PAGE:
“We are all called to be Saints.” 

That statement recently hit me like a ton of bricks.  I am a cradle Catholic, and served as an altar boy in my youth. I have been a practicing (more or less) Catholic my entire life, yet I don’t recall anyone ever telling me that  "We are called to be Saints" before.  I’m quite sure at some point someone, somewhere did, but it never really registered with me until very recently.  I have always considered the Saints to be holier than thou, goodie two shoes types who we could look to as examples, but never truly hope to emulate.

The truth is, we ARE called to be saints, all of us.  In fact, ONLY Saints go to heaven.  The implication of that, of course, is that if we don’t become Saints, we can’t go to heaven.  Let’s face it, the alternative isn’t very appealing, but as our Lord Jesus Christ stated very clearly, in Matthew 7:13, "Enter through the narrow gate; for the gate is wide and the way is broad that leads to destruction, and there are many who enter through it.”

So what is a Saint?  Are they people with super powers that make them capable of achieving holiness that is not available to the rest of us?  No.  Saints are ordinary people, just like us.  They DO have special abilities that provided them the graces they needed to live holy lives, but only because they CHOSE to develop those skills and abilities.

Catholic author and speaker Matthew Kelly, in his book Rediscover the Saints, describes a Saint as “the-very-best-version-of-you; fully alive and collaborating with God every day to create as many holy moments as possible”.  So, while the Saints were special, so are all of the rest of us. Like the Saints, if we become the very best version of ourselves, we can indeed hope to become Saints, as well.

The world is in turmoil and the Catholic Church is in crisis. It is easy to become cynical and critical.  The social media world is replete with people critical of the Church, the Pope, and truth be told, I found myself becoming part of that chorus.  In truth the world has always been in turmoil and the Church is always under attack, as Christ himself inferred when founding it,  “And I tell you, you are Peter, and on this rock I will build my church, and the gates of hell shall not prevail against it.” (Matthew 16:18)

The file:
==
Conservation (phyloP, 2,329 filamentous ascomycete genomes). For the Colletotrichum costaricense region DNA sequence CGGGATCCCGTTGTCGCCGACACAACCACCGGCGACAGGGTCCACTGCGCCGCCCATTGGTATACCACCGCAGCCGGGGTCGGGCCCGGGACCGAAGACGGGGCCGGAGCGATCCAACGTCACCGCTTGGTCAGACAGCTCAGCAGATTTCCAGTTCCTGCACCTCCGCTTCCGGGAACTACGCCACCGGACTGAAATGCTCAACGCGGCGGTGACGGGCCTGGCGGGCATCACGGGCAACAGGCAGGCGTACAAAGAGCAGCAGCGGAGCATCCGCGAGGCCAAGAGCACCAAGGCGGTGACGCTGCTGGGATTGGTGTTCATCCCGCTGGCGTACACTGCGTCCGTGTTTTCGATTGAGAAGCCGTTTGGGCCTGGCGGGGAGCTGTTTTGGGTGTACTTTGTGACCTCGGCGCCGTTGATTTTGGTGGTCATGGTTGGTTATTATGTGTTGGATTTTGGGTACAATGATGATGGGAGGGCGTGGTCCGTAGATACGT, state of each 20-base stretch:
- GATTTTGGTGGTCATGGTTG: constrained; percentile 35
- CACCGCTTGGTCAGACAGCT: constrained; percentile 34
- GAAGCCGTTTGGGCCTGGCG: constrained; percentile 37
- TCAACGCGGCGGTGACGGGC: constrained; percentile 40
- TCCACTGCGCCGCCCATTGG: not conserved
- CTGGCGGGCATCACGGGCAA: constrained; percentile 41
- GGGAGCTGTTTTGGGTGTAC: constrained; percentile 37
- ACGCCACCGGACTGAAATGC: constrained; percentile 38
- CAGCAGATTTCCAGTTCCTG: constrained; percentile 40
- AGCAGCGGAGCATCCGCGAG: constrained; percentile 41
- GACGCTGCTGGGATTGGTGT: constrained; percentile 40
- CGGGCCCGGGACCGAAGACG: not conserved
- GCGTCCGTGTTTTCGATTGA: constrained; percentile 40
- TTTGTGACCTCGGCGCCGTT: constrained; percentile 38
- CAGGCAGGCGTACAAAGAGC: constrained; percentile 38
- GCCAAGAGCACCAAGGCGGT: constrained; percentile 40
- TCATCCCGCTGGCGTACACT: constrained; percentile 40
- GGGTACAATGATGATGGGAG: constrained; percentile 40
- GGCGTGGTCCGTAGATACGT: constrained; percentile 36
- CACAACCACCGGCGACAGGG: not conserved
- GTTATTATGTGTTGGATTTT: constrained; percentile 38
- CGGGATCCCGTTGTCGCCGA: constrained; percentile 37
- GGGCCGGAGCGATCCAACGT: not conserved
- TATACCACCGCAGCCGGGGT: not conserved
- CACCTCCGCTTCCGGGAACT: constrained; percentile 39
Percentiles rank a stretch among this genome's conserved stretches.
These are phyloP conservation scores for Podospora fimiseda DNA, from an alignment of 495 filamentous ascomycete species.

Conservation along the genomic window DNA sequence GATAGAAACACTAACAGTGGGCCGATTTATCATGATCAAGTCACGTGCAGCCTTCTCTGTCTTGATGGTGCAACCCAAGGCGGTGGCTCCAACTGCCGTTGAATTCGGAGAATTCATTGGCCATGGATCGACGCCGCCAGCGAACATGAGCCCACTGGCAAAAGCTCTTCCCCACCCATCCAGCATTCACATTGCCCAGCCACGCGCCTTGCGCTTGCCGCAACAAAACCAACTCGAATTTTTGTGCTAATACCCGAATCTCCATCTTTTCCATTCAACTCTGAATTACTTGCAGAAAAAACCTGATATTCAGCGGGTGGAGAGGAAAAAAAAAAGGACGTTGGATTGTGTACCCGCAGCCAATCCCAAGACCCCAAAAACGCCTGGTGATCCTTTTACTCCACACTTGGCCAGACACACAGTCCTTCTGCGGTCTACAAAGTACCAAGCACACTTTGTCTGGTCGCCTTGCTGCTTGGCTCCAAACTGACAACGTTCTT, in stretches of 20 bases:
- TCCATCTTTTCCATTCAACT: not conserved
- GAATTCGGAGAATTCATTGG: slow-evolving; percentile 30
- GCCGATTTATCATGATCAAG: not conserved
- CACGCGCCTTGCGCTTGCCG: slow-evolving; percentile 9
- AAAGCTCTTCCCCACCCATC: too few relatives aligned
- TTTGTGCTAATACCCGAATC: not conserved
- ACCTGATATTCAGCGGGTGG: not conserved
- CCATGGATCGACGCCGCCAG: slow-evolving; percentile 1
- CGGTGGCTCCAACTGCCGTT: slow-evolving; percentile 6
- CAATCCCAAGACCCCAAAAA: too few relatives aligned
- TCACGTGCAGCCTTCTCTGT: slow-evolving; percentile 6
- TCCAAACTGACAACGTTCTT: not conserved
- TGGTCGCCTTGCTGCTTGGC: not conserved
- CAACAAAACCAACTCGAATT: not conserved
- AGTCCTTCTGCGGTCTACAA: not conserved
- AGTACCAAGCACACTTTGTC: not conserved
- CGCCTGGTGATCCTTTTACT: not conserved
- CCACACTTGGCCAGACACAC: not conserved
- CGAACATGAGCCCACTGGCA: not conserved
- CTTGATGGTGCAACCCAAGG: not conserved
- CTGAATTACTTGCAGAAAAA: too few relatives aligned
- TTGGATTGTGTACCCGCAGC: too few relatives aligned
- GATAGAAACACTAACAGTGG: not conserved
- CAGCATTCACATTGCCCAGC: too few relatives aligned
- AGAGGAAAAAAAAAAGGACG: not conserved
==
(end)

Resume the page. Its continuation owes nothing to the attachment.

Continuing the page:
I can’t do anything about what the Pope says or doesn’t say, what the Bishops do or don’t do, that’s way above my pay grade.  But I can try to be the best version of myself, in my little corner of the world, for the glory of God.  That is what prompted me to create Saint of the Week.  I am a cartoonist.  I have always been attracted to the medium of comics and consider my talent to be a gift from God.  I now want to use that talent for the glory of God and the promotion of his kingdom.  In the pursuit of Sainthood, we should study the lives of the Saints who have proceeded us.  In doing so we will come to learn that the Saints had as many, if not more, challenges and difficulties in their lives than we do.  They didn’t just throw up their hands and give up or rage against the machine.  They simply committed to a daily routine of being the very best version of themselves, collaborating with God, and making as many holy moments in their little corner of the world as they could.  God did the rest.  It is my hope that Saint of the Week will encourage people to study, learn from, and emulate the Saints of the past in order to find the inspiration to become the Saints of the future.